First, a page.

Giving up on marketing
Others might give up on the practice of marketing entirely. And perhaps part of that is our fault. As Montserrat Cano, international SEO consultant, told me:
- As SEOs “we tend to do a bad job at marketing ourselves and what we do.”
People are told that to promote themselves. They need to either play the reach-at-all-costs game or give up. So the false conclusion that the public is encouraged to reach boils down to “all marketing bad.”
For instance, Elizabeth Tai replied to me the other week wondering about the future of the web, and she wrote:
- “I wonder how marketers will navigate this space or are they even allowed in.”
So many people think we are ruining the internet. It’s not just the Verge. As Walker described:
- “Our community is having an existential crisis where many people have been feeling, to some extent, some truth to what the article was saying. Many people I know have been questioning whether or not they’re being helpful or just spinning their wheels to appease the search engines.”
Giving up on the internet
Some go as far as to start believing that the entire internet is ruined or may have been a mistake.
But how can that be? The internet isn’t static. As Becky Hendriksen, CEO of Green Hearted, explained to me:
- “An internet that stops evolving is ruined. A non-ruined internet will continue to shift and adapt.”
So if we give up on the internet, we are dooming it to fail.
What if things could change?
What if we refuse to give in to nihilism? What if we actually try to salvage what has been great about niching down, marketing, and the internet itself?
After all, things have changed before.
SEO used to be very different even a few years ago. As Eugene Zatiychuk, one of my clients and SEO lead at Belkins, told me:
- “You could get the top position in Google with some spam-ish techniques. But five years ago, Google improved because of things we, SEOs, have done. And they actually updated the algorithm to combat abuse. And now, it’s almost impossible to do spam. So you can do it. It just doesn’t work.”
Google has changed how it ranks pages, and the spammy tactics of previous years are no longer prevalent or effective. How? As Schwartz, president at RustyBrick, Inc. and contributing editor to Search Engine Land, said:
- “We just cracked down. What was ‘accepted’ 20 years ago is simply not today and for good reason.“
Where search is moving
Google has been pushing many updates to prioritize niche, targeted, and user-centric content.
This means that for pages to rank, they should show why a particular author is qualified to speak on a topic. As Lam explained:
- “For example, if a website produces a blog comparing pros and cons of visiting different national parks, but the writer has never visited those parks, there’s no clarity on who the writer is – then that blog will be considered low quality. And in theory, it should not be easy to find on Google. This is great for searches, because we don’t want recommendations from sources that don’t have first-hand expertise and experience to draw on.”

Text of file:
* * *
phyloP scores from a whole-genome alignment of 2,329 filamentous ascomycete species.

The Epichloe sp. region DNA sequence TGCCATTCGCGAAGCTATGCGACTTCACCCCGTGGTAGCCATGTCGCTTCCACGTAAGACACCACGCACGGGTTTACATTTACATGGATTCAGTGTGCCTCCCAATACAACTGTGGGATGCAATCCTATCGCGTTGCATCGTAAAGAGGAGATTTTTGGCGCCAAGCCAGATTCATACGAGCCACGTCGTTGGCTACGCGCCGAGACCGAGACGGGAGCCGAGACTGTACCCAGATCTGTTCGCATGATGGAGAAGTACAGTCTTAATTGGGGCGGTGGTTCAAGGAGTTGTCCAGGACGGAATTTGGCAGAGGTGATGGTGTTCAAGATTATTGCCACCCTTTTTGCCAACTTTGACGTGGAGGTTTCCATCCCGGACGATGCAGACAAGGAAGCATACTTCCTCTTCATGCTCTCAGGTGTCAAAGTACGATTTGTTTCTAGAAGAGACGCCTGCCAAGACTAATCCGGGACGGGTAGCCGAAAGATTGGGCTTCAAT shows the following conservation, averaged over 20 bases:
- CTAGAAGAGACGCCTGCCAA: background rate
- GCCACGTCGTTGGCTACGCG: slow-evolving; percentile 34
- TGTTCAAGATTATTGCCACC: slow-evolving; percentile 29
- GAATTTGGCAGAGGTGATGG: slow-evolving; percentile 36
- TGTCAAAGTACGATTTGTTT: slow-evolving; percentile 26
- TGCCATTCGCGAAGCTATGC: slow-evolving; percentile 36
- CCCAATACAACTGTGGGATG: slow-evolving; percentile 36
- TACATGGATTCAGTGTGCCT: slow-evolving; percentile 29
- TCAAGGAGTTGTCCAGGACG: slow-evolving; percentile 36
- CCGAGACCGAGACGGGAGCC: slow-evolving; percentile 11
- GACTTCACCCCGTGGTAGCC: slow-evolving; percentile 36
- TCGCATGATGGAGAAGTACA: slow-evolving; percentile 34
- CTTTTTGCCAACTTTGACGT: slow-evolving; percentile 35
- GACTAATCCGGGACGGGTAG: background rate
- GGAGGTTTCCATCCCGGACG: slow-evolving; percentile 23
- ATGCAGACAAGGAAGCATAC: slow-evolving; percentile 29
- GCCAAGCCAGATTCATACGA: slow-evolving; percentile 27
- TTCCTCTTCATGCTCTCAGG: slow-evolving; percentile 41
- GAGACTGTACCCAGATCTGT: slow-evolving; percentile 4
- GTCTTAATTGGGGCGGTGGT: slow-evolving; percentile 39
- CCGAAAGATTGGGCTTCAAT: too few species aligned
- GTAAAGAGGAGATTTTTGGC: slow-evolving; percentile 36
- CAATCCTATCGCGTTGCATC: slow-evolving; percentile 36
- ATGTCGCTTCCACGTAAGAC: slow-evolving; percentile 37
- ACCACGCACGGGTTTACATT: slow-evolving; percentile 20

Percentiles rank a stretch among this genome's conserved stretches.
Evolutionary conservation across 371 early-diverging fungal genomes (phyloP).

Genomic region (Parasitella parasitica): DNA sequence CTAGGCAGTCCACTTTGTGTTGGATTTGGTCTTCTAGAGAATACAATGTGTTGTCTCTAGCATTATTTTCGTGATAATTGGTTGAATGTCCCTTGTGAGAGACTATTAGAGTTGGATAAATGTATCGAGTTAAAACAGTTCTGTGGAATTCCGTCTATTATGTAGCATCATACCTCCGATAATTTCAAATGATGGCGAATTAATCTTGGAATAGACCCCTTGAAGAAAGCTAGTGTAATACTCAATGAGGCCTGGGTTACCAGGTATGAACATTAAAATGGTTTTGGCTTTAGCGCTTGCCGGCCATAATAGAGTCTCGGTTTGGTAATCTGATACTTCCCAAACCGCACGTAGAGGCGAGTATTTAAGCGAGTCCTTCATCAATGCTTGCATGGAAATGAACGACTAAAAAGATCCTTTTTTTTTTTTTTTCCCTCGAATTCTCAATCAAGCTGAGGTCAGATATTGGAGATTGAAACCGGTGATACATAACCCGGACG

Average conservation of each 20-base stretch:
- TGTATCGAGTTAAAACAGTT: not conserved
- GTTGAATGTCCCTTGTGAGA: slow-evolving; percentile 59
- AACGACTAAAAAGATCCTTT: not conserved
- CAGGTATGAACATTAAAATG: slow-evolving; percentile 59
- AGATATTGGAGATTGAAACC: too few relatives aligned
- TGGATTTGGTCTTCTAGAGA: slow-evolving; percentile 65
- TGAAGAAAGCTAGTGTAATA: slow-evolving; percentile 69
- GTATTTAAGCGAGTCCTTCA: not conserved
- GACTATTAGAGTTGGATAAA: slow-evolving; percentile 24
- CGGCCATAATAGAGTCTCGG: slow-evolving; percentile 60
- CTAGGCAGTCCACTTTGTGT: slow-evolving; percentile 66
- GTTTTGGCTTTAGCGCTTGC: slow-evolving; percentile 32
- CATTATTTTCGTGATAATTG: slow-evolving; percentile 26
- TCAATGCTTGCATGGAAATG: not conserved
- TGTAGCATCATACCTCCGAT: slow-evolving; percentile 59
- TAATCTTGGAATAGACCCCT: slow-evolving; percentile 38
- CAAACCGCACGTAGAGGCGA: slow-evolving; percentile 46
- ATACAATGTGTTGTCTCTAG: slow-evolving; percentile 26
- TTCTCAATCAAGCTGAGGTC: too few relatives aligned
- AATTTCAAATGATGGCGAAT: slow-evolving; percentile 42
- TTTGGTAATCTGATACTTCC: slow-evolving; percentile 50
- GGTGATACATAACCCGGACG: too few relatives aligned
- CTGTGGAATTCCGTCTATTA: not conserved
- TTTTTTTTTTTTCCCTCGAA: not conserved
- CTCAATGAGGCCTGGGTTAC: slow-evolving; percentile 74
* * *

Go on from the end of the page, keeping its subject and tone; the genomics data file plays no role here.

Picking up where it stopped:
Fixing the internet: Refuse the sucker’s choice
Look, SEOs aren’t a different breed of human. We are also internet users who want to have a good time online and help others navigate the web.
- As Stockdale said, “most marketers focused on SEO just want to do good work and help their companies and clients be seen in an increasingly noisy content environment.”
The internet doesn’t have to be toxic sludge (or even a cesspool, as former Google CEO Eric Schmidt once called it way back in 2008). It can also make us better. For example, Lam told me:
- “For me, as a mom, a wife, a leader, and simply as a human, I appreciate the internet, because it gives me instant access to the information and inspiration I need to be the best (and honestly, less anxious) version of myself.”
But to improve the good, we need to make changes. I agree with Gertenbach, who said:
- “To change the fundamental dissatisfaction expressed in (The Verge) article, we’d have to take a broader look at how we (as a society) consume, demand, create, and monetize content.”
We should do things the right way. Which means that as SEOs, we must remember what our jobs are meant to do:
- “As findability specialists, we help to surface and maximize the visibility of what’s needed at each stage of the users’ search journey, whatever the platform or the format.” explained Solís.
We aren’t on opposite teams from regular users or journalists. And we can educate our field to think differently. For instance, here’s how Stockdale teaches SEO at Growclass:
- “Selling something should mean connecting someone with a problem to a useful solution, not tricking them. We teach modern marketing, focused on the needs of the customer, and delighting people.”
What truly ruined the internet: Erasing humanity out of our online experiences
We should let everyone be human.
Marketers should be trusted to market how they think is right. Reviewers and influencers should be trusted to describe their real experiences with products. And users and buyers should be trusted to figure out what they should buy for themselves.
The dependence on large ad networks has become like the ideal espoused by crypto – a fully zero trust system with no human intervention or appreciation for humanity in the mix. And in surrendering our humanity, we’ve helped create a spam-ridden wasteland.
This isn’t a story about SEOs, the Verge, or any particular group. This story is about humans who go online and want to connect with others. And that story can easily have an optimistic future.
After all, as Gertenbach told me:
- “There’s plenty of room to create content and digital experiences that answer questions people are searching for online.”
I won’t pretend to know what that future would look like. But I do know that we won’t get there by calling each other “goblins.”
Opinions expressed in this article are those of the guest author and not necessarily Search Engine Land. Staff authors are listed here.